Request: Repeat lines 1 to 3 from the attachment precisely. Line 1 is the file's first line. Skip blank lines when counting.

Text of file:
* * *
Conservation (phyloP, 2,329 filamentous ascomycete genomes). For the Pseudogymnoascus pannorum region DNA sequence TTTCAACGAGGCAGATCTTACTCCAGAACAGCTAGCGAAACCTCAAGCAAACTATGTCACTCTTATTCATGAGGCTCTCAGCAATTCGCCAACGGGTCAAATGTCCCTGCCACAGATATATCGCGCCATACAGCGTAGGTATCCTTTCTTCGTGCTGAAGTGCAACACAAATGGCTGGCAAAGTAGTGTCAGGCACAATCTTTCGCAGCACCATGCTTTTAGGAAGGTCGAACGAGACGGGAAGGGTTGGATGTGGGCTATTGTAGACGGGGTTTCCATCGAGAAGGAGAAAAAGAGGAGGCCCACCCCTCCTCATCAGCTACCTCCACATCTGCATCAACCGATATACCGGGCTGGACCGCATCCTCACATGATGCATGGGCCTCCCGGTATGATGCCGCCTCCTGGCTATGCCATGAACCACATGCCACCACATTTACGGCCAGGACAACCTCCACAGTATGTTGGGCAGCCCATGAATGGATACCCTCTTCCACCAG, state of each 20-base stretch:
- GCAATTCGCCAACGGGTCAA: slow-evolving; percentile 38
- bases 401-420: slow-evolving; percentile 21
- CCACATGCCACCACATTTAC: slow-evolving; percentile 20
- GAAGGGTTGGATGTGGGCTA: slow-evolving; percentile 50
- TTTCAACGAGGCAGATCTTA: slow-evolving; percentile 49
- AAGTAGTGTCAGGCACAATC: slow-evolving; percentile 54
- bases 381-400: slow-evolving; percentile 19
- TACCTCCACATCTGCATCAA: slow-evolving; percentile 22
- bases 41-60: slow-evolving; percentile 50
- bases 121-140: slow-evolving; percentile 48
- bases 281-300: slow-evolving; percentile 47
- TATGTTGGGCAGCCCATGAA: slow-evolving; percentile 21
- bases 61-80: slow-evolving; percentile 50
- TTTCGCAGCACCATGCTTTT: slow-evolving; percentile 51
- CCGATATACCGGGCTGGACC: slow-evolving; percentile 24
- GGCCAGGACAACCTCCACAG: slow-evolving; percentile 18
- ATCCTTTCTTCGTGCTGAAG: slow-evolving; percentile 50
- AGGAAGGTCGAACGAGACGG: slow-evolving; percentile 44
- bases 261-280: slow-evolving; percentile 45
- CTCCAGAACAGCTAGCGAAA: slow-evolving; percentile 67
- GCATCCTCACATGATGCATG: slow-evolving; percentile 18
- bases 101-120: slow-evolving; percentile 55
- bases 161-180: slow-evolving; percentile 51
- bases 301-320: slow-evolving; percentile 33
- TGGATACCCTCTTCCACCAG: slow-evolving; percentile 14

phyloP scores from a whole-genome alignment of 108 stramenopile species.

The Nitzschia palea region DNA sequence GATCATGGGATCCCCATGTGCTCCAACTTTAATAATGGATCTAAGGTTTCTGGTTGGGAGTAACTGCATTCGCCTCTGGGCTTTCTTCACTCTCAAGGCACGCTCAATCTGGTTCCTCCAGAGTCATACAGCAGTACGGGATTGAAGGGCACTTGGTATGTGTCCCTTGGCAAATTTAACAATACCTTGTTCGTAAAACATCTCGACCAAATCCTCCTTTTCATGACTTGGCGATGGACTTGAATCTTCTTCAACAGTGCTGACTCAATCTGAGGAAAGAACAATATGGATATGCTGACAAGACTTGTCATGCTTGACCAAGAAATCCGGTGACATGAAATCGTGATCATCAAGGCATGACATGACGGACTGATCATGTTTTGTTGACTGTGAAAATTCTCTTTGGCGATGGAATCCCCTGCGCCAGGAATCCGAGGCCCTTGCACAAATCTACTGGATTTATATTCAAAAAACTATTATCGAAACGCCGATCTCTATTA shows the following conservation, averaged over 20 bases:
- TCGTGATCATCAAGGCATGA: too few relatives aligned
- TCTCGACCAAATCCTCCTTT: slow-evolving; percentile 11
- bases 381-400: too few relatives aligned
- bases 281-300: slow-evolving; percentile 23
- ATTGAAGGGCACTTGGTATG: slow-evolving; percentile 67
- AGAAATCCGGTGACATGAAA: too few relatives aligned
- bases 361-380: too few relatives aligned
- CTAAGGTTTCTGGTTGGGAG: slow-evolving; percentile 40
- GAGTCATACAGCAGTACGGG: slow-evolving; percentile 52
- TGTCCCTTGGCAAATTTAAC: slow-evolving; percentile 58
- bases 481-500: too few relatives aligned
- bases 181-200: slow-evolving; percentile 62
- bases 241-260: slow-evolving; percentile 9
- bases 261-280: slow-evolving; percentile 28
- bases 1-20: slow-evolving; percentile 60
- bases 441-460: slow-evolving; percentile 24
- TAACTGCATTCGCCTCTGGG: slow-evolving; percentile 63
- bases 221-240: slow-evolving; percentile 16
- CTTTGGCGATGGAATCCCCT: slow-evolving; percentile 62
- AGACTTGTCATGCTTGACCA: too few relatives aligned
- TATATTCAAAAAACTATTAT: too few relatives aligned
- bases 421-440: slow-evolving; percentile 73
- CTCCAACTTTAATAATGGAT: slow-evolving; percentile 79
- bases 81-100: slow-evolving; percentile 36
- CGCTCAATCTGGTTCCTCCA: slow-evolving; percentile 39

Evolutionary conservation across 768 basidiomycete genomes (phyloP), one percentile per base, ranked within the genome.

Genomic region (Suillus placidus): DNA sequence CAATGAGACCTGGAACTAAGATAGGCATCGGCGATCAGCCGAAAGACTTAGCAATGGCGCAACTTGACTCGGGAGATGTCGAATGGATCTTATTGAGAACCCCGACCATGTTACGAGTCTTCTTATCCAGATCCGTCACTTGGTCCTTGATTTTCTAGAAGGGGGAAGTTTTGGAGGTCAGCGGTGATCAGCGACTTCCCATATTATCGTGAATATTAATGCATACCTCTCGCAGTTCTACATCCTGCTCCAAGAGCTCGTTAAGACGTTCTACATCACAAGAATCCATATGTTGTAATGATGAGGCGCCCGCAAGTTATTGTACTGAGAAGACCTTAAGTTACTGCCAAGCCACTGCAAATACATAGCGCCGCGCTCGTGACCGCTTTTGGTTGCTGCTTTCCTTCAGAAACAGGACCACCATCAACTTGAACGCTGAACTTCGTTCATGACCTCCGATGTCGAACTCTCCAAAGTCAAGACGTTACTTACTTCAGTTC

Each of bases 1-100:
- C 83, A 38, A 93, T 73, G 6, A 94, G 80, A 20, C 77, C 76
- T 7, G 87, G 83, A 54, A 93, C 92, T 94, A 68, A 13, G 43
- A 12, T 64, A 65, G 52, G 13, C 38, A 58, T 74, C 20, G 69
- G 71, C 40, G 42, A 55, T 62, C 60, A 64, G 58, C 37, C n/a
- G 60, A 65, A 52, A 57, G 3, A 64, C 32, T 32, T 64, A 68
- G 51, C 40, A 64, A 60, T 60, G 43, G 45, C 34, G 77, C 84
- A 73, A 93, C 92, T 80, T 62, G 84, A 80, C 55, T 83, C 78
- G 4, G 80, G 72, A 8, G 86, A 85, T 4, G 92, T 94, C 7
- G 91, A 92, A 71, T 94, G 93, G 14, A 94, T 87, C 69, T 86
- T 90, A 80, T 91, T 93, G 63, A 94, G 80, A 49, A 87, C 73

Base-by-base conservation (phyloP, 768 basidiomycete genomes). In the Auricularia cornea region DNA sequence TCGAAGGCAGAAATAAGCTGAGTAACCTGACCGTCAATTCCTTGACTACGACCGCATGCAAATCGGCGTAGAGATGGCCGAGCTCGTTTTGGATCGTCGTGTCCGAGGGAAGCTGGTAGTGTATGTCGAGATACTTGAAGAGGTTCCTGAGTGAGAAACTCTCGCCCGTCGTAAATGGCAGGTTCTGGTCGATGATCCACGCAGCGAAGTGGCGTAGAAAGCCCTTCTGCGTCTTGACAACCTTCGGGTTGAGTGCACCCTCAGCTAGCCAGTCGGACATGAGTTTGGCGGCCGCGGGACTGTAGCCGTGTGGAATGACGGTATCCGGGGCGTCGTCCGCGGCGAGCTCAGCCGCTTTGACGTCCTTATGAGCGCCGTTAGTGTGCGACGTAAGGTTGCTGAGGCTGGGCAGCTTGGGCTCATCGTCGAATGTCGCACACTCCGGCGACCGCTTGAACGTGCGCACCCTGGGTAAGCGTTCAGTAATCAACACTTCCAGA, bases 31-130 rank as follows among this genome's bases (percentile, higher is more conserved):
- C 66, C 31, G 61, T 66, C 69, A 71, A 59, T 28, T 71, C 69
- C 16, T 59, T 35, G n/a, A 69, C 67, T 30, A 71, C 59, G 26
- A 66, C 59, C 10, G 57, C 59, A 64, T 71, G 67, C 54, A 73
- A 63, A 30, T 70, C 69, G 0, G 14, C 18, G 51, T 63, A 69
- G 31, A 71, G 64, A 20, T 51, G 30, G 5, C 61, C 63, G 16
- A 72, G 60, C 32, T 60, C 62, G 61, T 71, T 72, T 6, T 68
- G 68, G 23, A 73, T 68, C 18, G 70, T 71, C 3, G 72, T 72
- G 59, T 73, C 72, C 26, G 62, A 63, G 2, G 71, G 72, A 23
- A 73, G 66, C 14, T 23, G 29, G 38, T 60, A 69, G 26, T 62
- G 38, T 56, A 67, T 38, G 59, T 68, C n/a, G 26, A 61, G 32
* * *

Conservation (phyloP, 2,329 filamentous ascomycete genomes). For the Pseudogymnoascus pannorum region DNA sequence TTTCAACGAGGCAGATCTTACTCCAGAACAGCTAGCGAAACCTCAAGCAAACTATGTCACTCTTATTCATGAGGCTCTCAGCAATTCGCCAACGGGTCAAATGTCCCTGCCACAGATATATCGCGCCATACAGCGTAGGTATCCTTTCTTCGTGCTGAAGTGCAACACAAATGGCTGGCAAAGTAGTGTCAGGCACAATCTTTCGCAGCACCATGCTTTTAGGAAGGTCGAACGAGACGGGAAGGGTTGGATGTGGGCTATTGTAGACGGGGTTTCCATCGAGAAGGAGAAAAAGAGGAGGCCCACCCCTCCTCATCAGCTACCTCCACATCTGCATCAACCGATATACCGGGCTGGACCGCATCCTCACATGATGCATGGGCCTCCCGGTATGATGCCGCCTCCTGGCTATGCCATGAACCACATGCCACCACATTTACGGCCAGGACAACCTCCACAGTATGTTGGGCAGCCCATGAATGGATACCCTCTTCCACCAG, state of each 20-base stretch:
- GCAATTCGCCAACGGGTCAA: slow-evolving; percentile 38
- bases 401-420: slow-evolving; percentile 21